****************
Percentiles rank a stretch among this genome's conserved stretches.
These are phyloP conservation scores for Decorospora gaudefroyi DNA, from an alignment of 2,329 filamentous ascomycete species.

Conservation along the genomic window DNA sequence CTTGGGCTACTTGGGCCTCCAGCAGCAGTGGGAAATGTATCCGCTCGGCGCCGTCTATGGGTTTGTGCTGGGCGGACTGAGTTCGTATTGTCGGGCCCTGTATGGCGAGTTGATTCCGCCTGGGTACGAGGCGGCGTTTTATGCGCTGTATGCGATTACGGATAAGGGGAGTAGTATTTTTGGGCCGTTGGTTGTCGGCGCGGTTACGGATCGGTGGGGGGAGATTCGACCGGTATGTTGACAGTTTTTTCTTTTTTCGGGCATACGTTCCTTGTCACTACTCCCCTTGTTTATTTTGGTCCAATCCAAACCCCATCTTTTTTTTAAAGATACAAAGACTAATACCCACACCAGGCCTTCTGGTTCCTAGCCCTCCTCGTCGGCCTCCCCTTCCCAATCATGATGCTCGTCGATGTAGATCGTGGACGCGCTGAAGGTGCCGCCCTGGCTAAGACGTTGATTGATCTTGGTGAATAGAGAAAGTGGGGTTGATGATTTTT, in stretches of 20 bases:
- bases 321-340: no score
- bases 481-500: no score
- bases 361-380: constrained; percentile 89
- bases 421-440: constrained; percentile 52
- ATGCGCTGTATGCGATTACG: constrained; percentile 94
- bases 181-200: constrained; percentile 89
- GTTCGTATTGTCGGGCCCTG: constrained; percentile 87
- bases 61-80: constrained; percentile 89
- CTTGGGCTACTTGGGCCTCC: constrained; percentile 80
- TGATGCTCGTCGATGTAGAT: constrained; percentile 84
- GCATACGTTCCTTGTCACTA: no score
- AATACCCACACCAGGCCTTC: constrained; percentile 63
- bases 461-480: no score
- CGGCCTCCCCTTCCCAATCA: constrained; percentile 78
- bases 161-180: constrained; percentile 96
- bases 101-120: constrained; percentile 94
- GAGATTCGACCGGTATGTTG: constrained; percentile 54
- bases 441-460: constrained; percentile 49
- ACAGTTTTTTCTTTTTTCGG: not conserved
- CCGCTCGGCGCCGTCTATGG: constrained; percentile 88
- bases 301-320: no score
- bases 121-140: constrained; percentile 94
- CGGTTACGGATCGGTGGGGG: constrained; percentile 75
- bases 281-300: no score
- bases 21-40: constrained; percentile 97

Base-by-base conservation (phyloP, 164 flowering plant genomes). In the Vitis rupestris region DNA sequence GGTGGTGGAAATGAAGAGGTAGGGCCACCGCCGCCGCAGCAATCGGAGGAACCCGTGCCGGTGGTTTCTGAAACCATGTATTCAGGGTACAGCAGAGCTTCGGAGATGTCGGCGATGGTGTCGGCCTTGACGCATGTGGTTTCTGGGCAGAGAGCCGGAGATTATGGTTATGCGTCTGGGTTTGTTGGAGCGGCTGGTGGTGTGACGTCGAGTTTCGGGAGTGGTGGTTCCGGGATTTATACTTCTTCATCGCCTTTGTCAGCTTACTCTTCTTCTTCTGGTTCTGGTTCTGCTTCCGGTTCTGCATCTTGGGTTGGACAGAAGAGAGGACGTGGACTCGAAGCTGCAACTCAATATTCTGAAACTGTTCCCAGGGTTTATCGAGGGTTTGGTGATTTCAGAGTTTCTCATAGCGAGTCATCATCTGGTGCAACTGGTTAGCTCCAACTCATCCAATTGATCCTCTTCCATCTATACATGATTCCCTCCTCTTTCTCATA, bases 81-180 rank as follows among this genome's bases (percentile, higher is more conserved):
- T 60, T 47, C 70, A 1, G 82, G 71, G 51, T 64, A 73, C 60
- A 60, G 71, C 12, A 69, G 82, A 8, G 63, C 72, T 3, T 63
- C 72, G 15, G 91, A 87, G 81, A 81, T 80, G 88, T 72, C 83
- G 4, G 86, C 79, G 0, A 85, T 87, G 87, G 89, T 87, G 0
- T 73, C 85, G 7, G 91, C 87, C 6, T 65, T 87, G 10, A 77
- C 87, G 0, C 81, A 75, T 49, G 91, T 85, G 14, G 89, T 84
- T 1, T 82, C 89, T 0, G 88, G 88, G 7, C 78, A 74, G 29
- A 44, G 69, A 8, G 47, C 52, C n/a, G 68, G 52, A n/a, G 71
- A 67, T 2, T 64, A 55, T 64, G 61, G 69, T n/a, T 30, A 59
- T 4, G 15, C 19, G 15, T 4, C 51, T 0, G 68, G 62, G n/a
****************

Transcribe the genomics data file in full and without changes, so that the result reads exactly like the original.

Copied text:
Percentiles rank a stretch among this genome's conserved stretches.
These are phyloP conservation scores for Decorospora gaudefroyi DNA, from an alignment of 2,329 filamentous ascomycete species.

Conservation along the genomic window DNA sequence CTTGGGCTACTTGGGCCTCCAGCAGCAGTGGGAAATGTATCCGCTCGGCGCCGTCTATGGGTTTGTGCTGGGCGGACTGAGTTCGTATTGTCGGGCCCTGTATGGCGAGTTGATTCCGCCTGGGTACGAGGCGGCGTTTTATGCGCTGTATGCGATTACGGATAAGGGGAGTAGTATTTTTGGGCCGTTGGTTGTCGGCGCGGTTACGGATCGGTGGGGGGAGATTCGACCGGTATGTTGACAGTTTTTTCTTTTTTCGGGCATACGTTCCTTGTCACTACTCCCCTTGTTTATTTTGGTCCAATCCAAACCCCATCTTTTTTTTAAAGATACAAAGACTAATACCCACACCAGGCCTTCTGGTTCCTAGCCCTCCTCGTCGGCCTCCCCTTCCCAATCATGATGCTCGTCGATGTAGATCGTGGACGCGCTGAAGGTGCCGCCCTGGCTAAGACGTTGATTGATCTTGGTGAATAGAGAAAGTGGGGTTGATGATTTTT, in stretches of 20 bases:
- bases 321-340: no score
- bases 481-500: no score
- bases 361-380: constrained; percentile 89
- bases 421-440: constrained; percentile 52
- ATGCGCTGTATGCGATTACG: constrained; percentile 94
- bases 181-200: constrained; percentile 89
- GTTCGTATTGTCGGGCCCTG: constrained; percentile 87
- bases 61-80: constrained; percentile 89
- CTTGGGCTACTTGGGCCTCC: constrained; percentile 80
- TGATGCTCGTCGATGTAGAT: constrained; percentile 84
- GCATACGTTCCTTGTCACTA: no score
- AATACCCACACCAGGCCTTC: constrained; percentile 63
- bases 461-480: no score
- CGGCCTCCCCTTCCCAATCA: constrained; percentile 78
- bases 161-180: constrained; percentile 96
- bases 101-120: constrained; percentile 94
- GAGATTCGACCGGTATGTTG: constrained; percentile 54
- bases 441-460: constrained; percentile 49
- ACAGTTTTTTCTTTTTTCGG: not conserved
- CCGCTCGGCGCCGTCTATGG: constrained; percentile 88
- bases 301-320: no score
- bases 121-140: constrained; percentile 94
- CGGTTACGGATCGGTGGGGG: constrained; percentile 75
- bases 281-300: no score
- bases 21-40: constrained; percentile 97

Base-by-base conservation (phyloP, 164 flowering plant genomes). In the Vitis rupestris region DNA sequence GGTGGTGGAAATGAAGAGGTAGGGCCACCGCCGCCGCAGCAATCGGAGGAACCCGTGCCGGTGGTTTCTGAAACCATGTATTCAGGGTACAGCAGAGCTTCGGAGATGTCGGCGATGGTGTCGGCCTTGACGCATGTGGTTTCTGGGCAGAGAGCCGGAGATTATGGTTATGCGTCTGGGTTTGTTGGAGCGGCTGGTGGTGTGACGTCGAGTTTCGGGAGTGGTGGTTCCGGGATTTATACTTCTTCATCGCCTTTGTCAGCTTACTCTTCTTCTTCTGGTTCTGGTTCTGCTTCCGGTTCTGCATCTTGGGTTGGACAGAAGAGAGGACGTGGACTCGAAGCTGCAACTCAATATTCTGAAACTGTTCCCAGGGTTTATCGAGGGTTTGGTGATTTCAGAGTTTCTCATAGCGAGTCATCATCTGGTGCAACTGGTTAGCTCCAACTCATCCAATTGATCCTCTTCCATCTATACATGATTCCCTCCTCTTTCTCATA, bases 81-180 rank as follows among this genome's bases (percentile, higher is more conserved):
- T 60, T 47, C 70, A 1, G 82, G 71, G 51, T 64, A 73, C 60
- A 60, G 71, C 12, A 69, G 82, A 8, G 63, C 72, T 3, T 63
- C 72, G 15, G 91, A 87, G 81, A 81, T 80, G 88, T 72, C 83
- G 4, G 86, C 79, G 0, A 85, T 87, G 87, G 89, T 87, G 0
- T 73, C 85, G 7, G 91, C 87, C 6, T 65, T 87, G 10, A 77
- C 87, G 0, C 81, A 75, T 49, G 91, T 85, G 14, G 89, T 84
- T 1, T 82, C 89, T 0, G 88, G 88, G 7, C 78, A 74, G 29
- A 44, G 69, A 8, G 47, C 52, C n/a, G 68, G 52, A n/a, G 71
- A 67, T 2, T 64, A 55, T 64, G 61, G 69, T n/a, T 30, A 59
- T 4, G 15, C 19, G 15, T 4, C 51, T 0, G 68, G 62, G n/a